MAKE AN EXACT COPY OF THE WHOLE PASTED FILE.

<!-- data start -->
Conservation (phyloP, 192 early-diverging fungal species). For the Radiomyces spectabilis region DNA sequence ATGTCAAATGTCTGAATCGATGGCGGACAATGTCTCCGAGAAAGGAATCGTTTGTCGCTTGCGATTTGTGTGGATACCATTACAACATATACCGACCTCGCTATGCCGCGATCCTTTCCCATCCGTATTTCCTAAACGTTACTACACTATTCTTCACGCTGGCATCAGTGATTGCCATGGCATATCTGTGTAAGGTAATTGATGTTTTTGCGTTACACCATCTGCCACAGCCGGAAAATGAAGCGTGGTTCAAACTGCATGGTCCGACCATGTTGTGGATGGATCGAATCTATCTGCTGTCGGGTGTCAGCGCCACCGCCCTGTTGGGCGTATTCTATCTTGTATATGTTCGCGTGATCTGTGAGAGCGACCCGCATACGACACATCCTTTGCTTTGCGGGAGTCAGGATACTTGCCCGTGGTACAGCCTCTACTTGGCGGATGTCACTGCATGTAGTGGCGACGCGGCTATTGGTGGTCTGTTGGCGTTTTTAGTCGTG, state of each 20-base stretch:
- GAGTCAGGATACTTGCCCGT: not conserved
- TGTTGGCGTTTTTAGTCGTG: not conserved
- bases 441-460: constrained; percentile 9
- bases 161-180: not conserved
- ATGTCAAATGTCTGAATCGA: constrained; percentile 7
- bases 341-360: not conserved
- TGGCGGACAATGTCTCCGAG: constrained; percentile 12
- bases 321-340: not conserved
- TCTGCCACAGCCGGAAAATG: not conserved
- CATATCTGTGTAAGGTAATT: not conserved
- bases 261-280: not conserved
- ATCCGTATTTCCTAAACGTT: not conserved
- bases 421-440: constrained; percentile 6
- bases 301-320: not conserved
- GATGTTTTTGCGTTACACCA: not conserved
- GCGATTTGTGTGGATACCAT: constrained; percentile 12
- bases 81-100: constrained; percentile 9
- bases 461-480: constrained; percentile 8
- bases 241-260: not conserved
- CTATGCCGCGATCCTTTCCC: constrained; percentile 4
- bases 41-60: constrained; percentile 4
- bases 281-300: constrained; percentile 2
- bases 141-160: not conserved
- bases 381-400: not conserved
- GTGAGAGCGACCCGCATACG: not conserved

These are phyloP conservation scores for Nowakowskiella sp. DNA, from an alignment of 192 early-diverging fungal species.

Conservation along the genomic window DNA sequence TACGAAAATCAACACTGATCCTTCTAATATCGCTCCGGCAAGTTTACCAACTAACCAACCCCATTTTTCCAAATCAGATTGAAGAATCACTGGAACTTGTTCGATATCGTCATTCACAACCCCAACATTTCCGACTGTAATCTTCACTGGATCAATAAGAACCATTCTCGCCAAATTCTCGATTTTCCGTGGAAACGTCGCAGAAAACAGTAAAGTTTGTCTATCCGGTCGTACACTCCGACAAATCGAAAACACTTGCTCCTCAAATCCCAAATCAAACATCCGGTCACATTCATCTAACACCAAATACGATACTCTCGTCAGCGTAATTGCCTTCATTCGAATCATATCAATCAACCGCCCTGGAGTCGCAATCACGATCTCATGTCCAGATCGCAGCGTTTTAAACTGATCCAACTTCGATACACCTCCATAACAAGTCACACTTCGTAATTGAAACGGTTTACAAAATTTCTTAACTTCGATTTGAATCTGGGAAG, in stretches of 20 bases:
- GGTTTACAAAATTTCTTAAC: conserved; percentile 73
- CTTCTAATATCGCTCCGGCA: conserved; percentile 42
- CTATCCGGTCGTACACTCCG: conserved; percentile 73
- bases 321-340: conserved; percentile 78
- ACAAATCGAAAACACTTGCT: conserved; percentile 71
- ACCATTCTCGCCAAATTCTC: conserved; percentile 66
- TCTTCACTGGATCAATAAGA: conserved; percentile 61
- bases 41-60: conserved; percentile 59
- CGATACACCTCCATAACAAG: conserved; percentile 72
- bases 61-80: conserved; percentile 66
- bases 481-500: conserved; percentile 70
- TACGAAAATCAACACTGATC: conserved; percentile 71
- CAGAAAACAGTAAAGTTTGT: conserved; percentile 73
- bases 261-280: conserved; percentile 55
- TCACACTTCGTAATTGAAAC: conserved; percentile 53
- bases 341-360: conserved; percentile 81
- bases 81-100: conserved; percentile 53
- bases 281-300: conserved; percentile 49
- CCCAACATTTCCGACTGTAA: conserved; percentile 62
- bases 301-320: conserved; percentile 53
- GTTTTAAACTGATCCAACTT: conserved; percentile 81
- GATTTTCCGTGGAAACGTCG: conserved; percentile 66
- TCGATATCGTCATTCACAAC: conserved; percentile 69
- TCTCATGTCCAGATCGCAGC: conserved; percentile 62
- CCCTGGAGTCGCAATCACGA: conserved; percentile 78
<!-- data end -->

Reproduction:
Conservation (phyloP, 192 early-diverging fungal species). For the Radiomyces spectabilis region DNA sequence ATGTCAAATGTCTGAATCGATGGCGGACAATGTCTCCGAGAAAGGAATCGTTTGTCGCTTGCGATTTGTGTGGATACCATTACAACATATACCGACCTCGCTATGCCGCGATCCTTTCCCATCCGTATTTCCTAAACGTTACTACACTATTCTTCACGCTGGCATCAGTGATTGCCATGGCATATCTGTGTAAGGTAATTGATGTTTTTGCGTTACACCATCTGCCACAGCCGGAAAATGAAGCGTGGTTCAAACTGCATGGTCCGACCATGTTGTGGATGGATCGAATCTATCTGCTGTCGGGTGTCAGCGCCACCGCCCTGTTGGGCGTATTCTATCTTGTATATGTTCGCGTGATCTGTGAGAGCGACCCGCATACGACACATCCTTTGCTTTGCGGGAGTCAGGATACTTGCCCGTGGTACAGCCTCTACTTGGCGGATGTCACTGCATGTAGTGGCGACGCGGCTATTGGTGGTCTGTTGGCGTTTTTAGTCGTG, state of each 20-base stretch:
- GAGTCAGGATACTTGCCCGT: not conserved
- TGTTGGCGTTTTTAGTCGTG: not conserved
- bases 441-460: constrained; percentile 9
- bases 161-180: not conserved
- ATGTCAAATGTCTGAATCGA: constrained; percentile 7
- bases 341-360: not conserved
- TGGCGGACAATGTCTCCGAG: constrained; percentile 12
- bases 321-340: not conserved
- TCTGCCACAGCCGGAAAATG: not conserved
- CATATCTGTGTAAGGTAATT: not conserved
- bases 261-280: not conserved
- ATCCGTATTTCCTAAACGTT: not conserved
- bases 421-440: constrained; percentile 6
- bases 301-320: not conserved
- GATGTTTTTGCGTTACACCA: not conserved
- GCGATTTGTGTGGATACCAT: constrained; percentile 12
- bases 81-100: constrained; percentile 9
- bases 461-480: constrained; percentile 8
- bases 241-260: not conserved
- CTATGCCGCGATCCTTTCCC: constrained; percentile 4
- bases 41-60: constrained; percentile 4
- bases 281-300: constrained; percentile 2
- bases 141-160: not conserved
- bases 381-400: not conserved
- GTGAGAGCGACCCGCATACG: not conserved

These are phyloP conservation scores for Nowakowskiella sp. DNA, from an alignment of 192 early-diverging fungal species.

Conservation along the genomic window DNA sequence TACGAAAATCAACACTGATCCTTCTAATATCGCTCCGGCAAGTTTACCAACTAACCAACCCCATTTTTCCAAATCAGATTGAAGAATCACTGGAACTTGTTCGATATCGTCATTCACAACCCCAACATTTCCGACTGTAATCTTCACTGGATCAATAAGAACCATTCTCGCCAAATTCTCGATTTTCCGTGGAAACGTCGCAGAAAACAGTAAAGTTTGTCTATCCGGTCGTACACTCCGACAAATCGAAAACACTTGCTCCTCAAATCCCAAATCAAACATCCGGTCACATTCATCTAACACCAAATACGATACTCTCGTCAGCGTAATTGCCTTCATTCGAATCATATCAATCAACCGCCCTGGAGTCGCAATCACGATCTCATGTCCAGATCGCAGCGTTTTAAACTGATCCAACTTCGATACACCTCCATAACAAGTCACACTTCGTAATTGAAACGGTTTACAAAATTTCTTAACTTCGATTTGAATCTGGGAAG, in stretches of 20 bases:
- GGTTTACAAAATTTCTTAAC: conserved; percentile 73
- CTTCTAATATCGCTCCGGCA: conserved; percentile 42
- CTATCCGGTCGTACACTCCG: conserved; percentile 73
- bases 321-340: conserved; percentile 78
- ACAAATCGAAAACACTTGCT: conserved; percentile 71
- ACCATTCTCGCCAAATTCTC: conserved; percentile 66
- TCTTCACTGGATCAATAAGA: conserved; percentile 61
- bases 41-60: conserved; percentile 59
- CGATACACCTCCATAACAAG: conserved; percentile 72
- bases 61-80: conserved; percentile 66
- bases 481-500: conserved; percentile 70
- TACGAAAATCAACACTGATC: conserved; percentile 71
- CAGAAAACAGTAAAGTTTGT: conserved; percentile 73
- bases 261-280: conserved; percentile 55
- TCACACTTCGTAATTGAAAC: conserved; percentile 53
- bases 341-360: conserved; percentile 81
- bases 81-100: conserved; percentile 53
- bases 281-300: conserved; percentile 49
- CCCAACATTTCCGACTGTAA: conserved; percentile 62
- bases 301-320: conserved; percentile 53
- GTTTTAAACTGATCCAACTT: conserved; percentile 81
- GATTTTCCGTGGAAACGTCG: conserved; percentile 66
- TCGATATCGTCATTCACAAC: conserved; percentile 69
- TCTCATGTCCAGATCGCAGC: conserved; percentile 62
- CCCTGGAGTCGCAATCACGA: conserved; percentile 78